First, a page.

Folding Real-Life Detail into a Fictional Narrative

When I finished reading Dan Simmons’ The Terror, a fictionalized retelling of the disastrous Franklin Expedition of 1845 (and the inspiration for the very expensive-looking AMC series starring Jared Harris and a bunch of British actors with fantastic cheekbones), I thought two things:

First, whatever happened on that ill-fated journey through the Arctic wastes, most of the real-life crew wasn’t systematically torn apart by a Yeti-like creature impervious to bullets. Simmons definitely made that part up.

Second, if anyone among the crew had descendants who knew their lineage… did those descendants take issue with their forefathers’ fictional portrayal? I’m not just talking about the crew’s dissolution into madness, mutiny, and cannibalism—the book also features some seriously weird stuff involving shamans, Inuit Gods, severed tongues, and the aforementioned Beast from Hell. It’s not out of the question that an heir might end up feeling a bit, well, uncomfortable about a fictionalized version of their great-great-great-granddaddy chowing down on a colleague like a 12-piece meal from KFC.

I wouldn’t want to risk a surprise left hook to the jaw during the next family cookout.

That slim possibility aside, when you’re writing a novel about folks who died more than a hundred and fifty years ago, in a place relatively few people have ever lived or visited, you have an enormous degree of latitude to portray events as you see fit (provided you can sell the audience on the narrative). But when you’re tackling a more contemporary story, with locations and situations that your audience might be more familiar with, things get a little thornier. I learned this while working on my novel Boise Longpig Hunting Club, which is set in contemporary Idaho (and, like The Terror, involves a lot of chaos and doom in isolated places).

In order to achieve a certain degree of verisimilitude, I set scenes in places around Boise that I know well: restaurants, bars, my sister-in-law’s old street, my father-in-law’s cul-de-sac, and so on. Using real-world locations as “sets” for your characters is a standard tool in the writer’s box. I also built out my characters with some details from my friends’ and relatives’ lives—a tour in Iraq here, a dangerous night of bounty hunting there. Also pretty standard-issue; who hasn’t mined the lives of their nearest and dearest for material, especially when they have the specialized knowledge that your characters need?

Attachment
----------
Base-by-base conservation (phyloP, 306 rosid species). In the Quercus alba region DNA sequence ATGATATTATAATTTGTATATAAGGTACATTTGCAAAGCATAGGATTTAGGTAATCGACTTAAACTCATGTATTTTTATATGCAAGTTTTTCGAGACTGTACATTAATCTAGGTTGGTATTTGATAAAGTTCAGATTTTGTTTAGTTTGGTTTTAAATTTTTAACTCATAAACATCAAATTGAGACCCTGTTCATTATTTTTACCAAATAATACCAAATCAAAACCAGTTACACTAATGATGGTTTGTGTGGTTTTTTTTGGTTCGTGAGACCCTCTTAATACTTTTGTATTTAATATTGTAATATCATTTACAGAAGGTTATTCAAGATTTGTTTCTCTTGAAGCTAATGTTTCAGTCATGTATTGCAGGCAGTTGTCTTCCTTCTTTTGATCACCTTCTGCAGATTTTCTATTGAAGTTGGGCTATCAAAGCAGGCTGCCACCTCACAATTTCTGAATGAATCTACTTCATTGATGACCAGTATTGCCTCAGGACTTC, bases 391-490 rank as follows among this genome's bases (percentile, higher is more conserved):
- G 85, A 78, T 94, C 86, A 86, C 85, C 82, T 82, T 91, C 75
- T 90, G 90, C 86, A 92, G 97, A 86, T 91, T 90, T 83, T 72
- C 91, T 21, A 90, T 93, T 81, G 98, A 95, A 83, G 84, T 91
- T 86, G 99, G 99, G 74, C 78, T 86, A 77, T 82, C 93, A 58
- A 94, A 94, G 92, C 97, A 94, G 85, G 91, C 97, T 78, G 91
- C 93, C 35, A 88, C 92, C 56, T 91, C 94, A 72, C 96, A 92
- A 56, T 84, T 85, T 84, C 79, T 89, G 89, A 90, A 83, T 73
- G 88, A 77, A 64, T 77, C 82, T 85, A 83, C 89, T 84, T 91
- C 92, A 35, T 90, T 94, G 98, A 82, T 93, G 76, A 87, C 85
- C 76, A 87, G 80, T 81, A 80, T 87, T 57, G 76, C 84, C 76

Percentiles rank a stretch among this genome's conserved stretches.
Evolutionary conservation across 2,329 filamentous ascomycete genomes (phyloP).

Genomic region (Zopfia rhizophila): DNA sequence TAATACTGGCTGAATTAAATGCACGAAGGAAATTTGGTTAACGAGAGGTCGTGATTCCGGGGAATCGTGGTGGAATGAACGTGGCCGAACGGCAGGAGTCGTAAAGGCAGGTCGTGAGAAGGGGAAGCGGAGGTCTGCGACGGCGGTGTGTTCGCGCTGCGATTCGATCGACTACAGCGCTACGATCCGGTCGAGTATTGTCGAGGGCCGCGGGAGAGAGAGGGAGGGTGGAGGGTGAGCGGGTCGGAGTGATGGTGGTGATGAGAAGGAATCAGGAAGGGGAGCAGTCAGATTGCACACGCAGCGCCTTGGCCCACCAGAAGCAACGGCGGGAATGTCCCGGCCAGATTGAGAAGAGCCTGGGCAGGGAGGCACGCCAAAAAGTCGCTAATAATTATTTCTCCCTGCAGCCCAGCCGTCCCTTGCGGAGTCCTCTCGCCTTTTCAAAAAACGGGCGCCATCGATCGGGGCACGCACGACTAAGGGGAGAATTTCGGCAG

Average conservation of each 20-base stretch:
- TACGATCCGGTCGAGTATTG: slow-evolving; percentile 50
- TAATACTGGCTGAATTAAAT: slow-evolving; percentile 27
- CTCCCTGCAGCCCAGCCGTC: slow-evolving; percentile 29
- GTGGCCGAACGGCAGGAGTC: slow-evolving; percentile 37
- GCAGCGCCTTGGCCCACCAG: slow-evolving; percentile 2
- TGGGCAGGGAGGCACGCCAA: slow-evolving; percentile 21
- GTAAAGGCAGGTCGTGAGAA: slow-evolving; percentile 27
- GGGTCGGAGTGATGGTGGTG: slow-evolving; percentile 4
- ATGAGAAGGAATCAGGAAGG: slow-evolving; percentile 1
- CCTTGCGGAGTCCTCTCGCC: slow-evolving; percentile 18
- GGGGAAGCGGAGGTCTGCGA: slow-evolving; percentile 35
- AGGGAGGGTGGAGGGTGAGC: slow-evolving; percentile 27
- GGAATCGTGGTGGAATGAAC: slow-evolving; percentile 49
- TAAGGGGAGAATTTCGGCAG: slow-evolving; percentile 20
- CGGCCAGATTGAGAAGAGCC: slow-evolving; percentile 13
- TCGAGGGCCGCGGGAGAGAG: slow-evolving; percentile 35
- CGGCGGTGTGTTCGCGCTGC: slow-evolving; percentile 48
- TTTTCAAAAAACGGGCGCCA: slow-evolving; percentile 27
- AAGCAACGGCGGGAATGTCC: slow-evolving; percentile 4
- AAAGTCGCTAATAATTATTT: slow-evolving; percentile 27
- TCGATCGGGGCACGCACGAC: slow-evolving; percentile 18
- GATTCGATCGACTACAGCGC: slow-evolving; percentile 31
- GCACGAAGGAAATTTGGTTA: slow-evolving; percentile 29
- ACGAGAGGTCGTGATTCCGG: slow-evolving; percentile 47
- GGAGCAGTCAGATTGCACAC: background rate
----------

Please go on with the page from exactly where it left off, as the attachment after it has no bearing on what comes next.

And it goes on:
Midway through her reading of the manuscript, my wife, who doubles as a key beta reader, began to make gentle sounds of consternation. She liked the book, but she was concerned that I had mixed my characters’ clay with a bit too much real-life detail. “I don’t want anyone to get offended,” she said.

(A quote from Czeslaw Milosz drifted to mind: “When a writer is born into a family, the family is finished.” You could probably extend that idea to friend groups, as well.)

Another beta reader brought up a similar issue. “You probably shouldn’t shoot up a real-life place,” they said. “I know it’s fiction, but that’s where real people live and work. You don’t want to give it a weird rep.”

If you’re writing a memoir, changing any detail is a controversial practice; while some memoirists will deem it necessary in order to give the narrative more literary “heft,” others view virtually any alteration as fabrication, and unconscionable. For an example of the potential consequences of such “adjustment,” look no further than James Frey, who was shredded by Oprah when it became clear that he had embellished (to put it mildly) A Million Little Pieces and My Friend Leonard, a pair of books originally marketed as memoirs. (The exception seems to be changing elements of characters’ lives in order to protect people who are hiding, or somehow in danger, or simply don’t want to be identified.) 

Fortunately, fiction often gives you the leeway to change details derived from real life while keeping the overall thrust of the narrative (and character motive) intact. You can edit, add, and delete as necessary—so long as you keep your ultimate destination in mind. So I ended up tweaking some characters during my second round of editing, and “fictionalizing” a hotel (i.e., changing its name, street location, and some architectural details) where some spectacularly bad things happen. I was happy to do it; I wouldn’t want to risk a surprise left hook to the jaw during the next family cookout.